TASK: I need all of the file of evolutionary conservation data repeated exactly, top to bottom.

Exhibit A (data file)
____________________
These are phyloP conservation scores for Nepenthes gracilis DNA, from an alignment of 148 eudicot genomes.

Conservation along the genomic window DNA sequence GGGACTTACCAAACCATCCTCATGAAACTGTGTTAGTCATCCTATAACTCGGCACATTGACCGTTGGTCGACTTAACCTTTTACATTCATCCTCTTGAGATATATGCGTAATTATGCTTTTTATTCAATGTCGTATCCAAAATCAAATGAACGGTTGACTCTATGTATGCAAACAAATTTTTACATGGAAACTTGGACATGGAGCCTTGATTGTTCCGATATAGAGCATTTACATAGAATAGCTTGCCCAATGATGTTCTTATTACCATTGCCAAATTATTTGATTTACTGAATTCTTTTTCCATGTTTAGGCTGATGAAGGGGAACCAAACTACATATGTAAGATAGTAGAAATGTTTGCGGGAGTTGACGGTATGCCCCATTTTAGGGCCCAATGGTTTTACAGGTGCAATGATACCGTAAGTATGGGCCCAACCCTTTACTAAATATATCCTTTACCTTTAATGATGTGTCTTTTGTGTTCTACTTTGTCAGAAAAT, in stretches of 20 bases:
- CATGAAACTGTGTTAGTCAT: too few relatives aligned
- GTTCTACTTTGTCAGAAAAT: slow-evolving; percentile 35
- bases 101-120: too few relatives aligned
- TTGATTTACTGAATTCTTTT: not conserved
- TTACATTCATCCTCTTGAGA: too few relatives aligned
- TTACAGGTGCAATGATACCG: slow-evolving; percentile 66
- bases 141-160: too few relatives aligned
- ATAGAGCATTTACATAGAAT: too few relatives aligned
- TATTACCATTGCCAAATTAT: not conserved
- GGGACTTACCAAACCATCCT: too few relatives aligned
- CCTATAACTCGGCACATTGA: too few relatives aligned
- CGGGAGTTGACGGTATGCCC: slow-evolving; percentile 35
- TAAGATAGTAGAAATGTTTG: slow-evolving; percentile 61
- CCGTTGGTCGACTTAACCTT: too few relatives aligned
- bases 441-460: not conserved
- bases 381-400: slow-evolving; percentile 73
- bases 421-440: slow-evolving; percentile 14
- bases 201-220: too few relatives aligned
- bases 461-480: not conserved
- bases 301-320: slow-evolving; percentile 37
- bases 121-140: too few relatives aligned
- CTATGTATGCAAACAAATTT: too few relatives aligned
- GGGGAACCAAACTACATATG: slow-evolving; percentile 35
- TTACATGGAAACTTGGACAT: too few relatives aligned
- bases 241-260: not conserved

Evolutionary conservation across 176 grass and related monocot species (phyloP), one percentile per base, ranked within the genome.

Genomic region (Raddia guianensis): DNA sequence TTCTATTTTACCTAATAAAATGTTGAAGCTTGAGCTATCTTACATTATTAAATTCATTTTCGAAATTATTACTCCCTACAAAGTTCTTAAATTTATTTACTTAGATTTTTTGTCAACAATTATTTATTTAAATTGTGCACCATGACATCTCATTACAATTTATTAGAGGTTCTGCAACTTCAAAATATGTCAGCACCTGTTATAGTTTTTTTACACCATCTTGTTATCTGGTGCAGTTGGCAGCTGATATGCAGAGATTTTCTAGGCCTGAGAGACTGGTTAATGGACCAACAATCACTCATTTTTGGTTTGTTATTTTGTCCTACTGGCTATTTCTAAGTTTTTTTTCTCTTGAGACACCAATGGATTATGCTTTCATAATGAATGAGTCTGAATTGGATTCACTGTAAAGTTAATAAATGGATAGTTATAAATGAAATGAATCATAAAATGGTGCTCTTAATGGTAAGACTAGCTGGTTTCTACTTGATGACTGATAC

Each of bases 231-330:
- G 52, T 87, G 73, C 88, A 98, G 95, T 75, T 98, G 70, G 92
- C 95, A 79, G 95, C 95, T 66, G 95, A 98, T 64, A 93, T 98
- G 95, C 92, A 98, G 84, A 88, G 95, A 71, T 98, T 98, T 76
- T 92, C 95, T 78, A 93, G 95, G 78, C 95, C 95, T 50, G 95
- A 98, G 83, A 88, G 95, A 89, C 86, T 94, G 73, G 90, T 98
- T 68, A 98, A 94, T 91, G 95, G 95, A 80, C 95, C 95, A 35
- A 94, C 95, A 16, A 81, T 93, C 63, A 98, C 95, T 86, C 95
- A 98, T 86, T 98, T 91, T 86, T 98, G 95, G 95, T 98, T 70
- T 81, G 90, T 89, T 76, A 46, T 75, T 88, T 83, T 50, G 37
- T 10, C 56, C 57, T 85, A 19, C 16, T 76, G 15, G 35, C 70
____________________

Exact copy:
These are phyloP conservation scores for Nepenthes gracilis DNA, from an alignment of 148 eudicot genomes.

Conservation along the genomic window DNA sequence GGGACTTACCAAACCATCCTCATGAAACTGTGTTAGTCATCCTATAACTCGGCACATTGACCGTTGGTCGACTTAACCTTTTACATTCATCCTCTTGAGATATATGCGTAATTATGCTTTTTATTCAATGTCGTATCCAAAATCAAATGAACGGTTGACTCTATGTATGCAAACAAATTTTTACATGGAAACTTGGACATGGAGCCTTGATTGTTCCGATATAGAGCATTTACATAGAATAGCTTGCCCAATGATGTTCTTATTACCATTGCCAAATTATTTGATTTACTGAATTCTTTTTCCATGTTTAGGCTGATGAAGGGGAACCAAACTACATATGTAAGATAGTAGAAATGTTTGCGGGAGTTGACGGTATGCCCCATTTTAGGGCCCAATGGTTTTACAGGTGCAATGATACCGTAAGTATGGGCCCAACCCTTTACTAAATATATCCTTTACCTTTAATGATGTGTCTTTTGTGTTCTACTTTGTCAGAAAAT, in stretches of 20 bases:
- CATGAAACTGTGTTAGTCAT: too few relatives aligned
- GTTCTACTTTGTCAGAAAAT: slow-evolving; percentile 35
- bases 101-120: too few relatives aligned
- TTGATTTACTGAATTCTTTT: not conserved
- TTACATTCATCCTCTTGAGA: too few relatives aligned
- TTACAGGTGCAATGATACCG: slow-evolving; percentile 66
- bases 141-160: too few relatives aligned
- ATAGAGCATTTACATAGAAT: too few relatives aligned
- TATTACCATTGCCAAATTAT: not conserved
- GGGACTTACCAAACCATCCT: too few relatives aligned
- CCTATAACTCGGCACATTGA: too few relatives aligned
- CGGGAGTTGACGGTATGCCC: slow-evolving; percentile 35
- TAAGATAGTAGAAATGTTTG: slow-evolving; percentile 61
- CCGTTGGTCGACTTAACCTT: too few relatives aligned
- bases 441-460: not conserved
- bases 381-400: slow-evolving; percentile 73
- bases 421-440: slow-evolving; percentile 14
- bases 201-220: too few relatives aligned
- bases 461-480: not conserved
- bases 301-320: slow-evolving; percentile 37
- bases 121-140: too few relatives aligned
- CTATGTATGCAAACAAATTT: too few relatives aligned
- GGGGAACCAAACTACATATG: slow-evolving; percentile 35
- TTACATGGAAACTTGGACAT: too few relatives aligned
- bases 241-260: not conserved

Evolutionary conservation across 176 grass and related monocot species (phyloP), one percentile per base, ranked within the genome.

Genomic region (Raddia guianensis): DNA sequence TTCTATTTTACCTAATAAAATGTTGAAGCTTGAGCTATCTTACATTATTAAATTCATTTTCGAAATTATTACTCCCTACAAAGTTCTTAAATTTATTTACTTAGATTTTTTGTCAACAATTATTTATTTAAATTGTGCACCATGACATCTCATTACAATTTATTAGAGGTTCTGCAACTTCAAAATATGTCAGCACCTGTTATAGTTTTTTTACACCATCTTGTTATCTGGTGCAGTTGGCAGCTGATATGCAGAGATTTTCTAGGCCTGAGAGACTGGTTAATGGACCAACAATCACTCATTTTTGGTTTGTTATTTTGTCCTACTGGCTATTTCTAAGTTTTTTTTCTCTTGAGACACCAATGGATTATGCTTTCATAATGAATGAGTCTGAATTGGATTCACTGTAAAGTTAATAAATGGATAGTTATAAATGAAATGAATCATAAAATGGTGCTCTTAATGGTAAGACTAGCTGGTTTCTACTTGATGACTGATAC

Each of bases 231-330:
- G 52, T 87, G 73, C 88, A 98, G 95, T 75, T 98, G 70, G 92
- C 95, A 79, G 95, C 95, T 66, G 95, A 98, T 64, A 93, T 98
- G 95, C 92, A 98, G 84, A 88, G 95, A 71, T 98, T 98, T 76
- T 92, C 95, T 78, A 93, G 95, G 78, C 95, C 95, T 50, G 95
- A 98, G 83, A 88, G 95, A 89, C 86, T 94, G 73, G 90, T 98
- T 68, A 98, A 94, T 91, G 95, G 95, A 80, C 95, C 95, A 35
- A 94, C 95, A 16, A 81, T 93, C 63, A 98, C 95, T 86, C 95
- A 98, T 86, T 98, T 91, T 86, T 98, G 95, G 95, T 98, T 70
- T 81, G 90, T 89, T 76, A 46, T 75, T 88, T 83, T 50, G 37
- T 10, C 56, C 57, T 85, A 19, C 16, T 76, G 15, G 35, C 70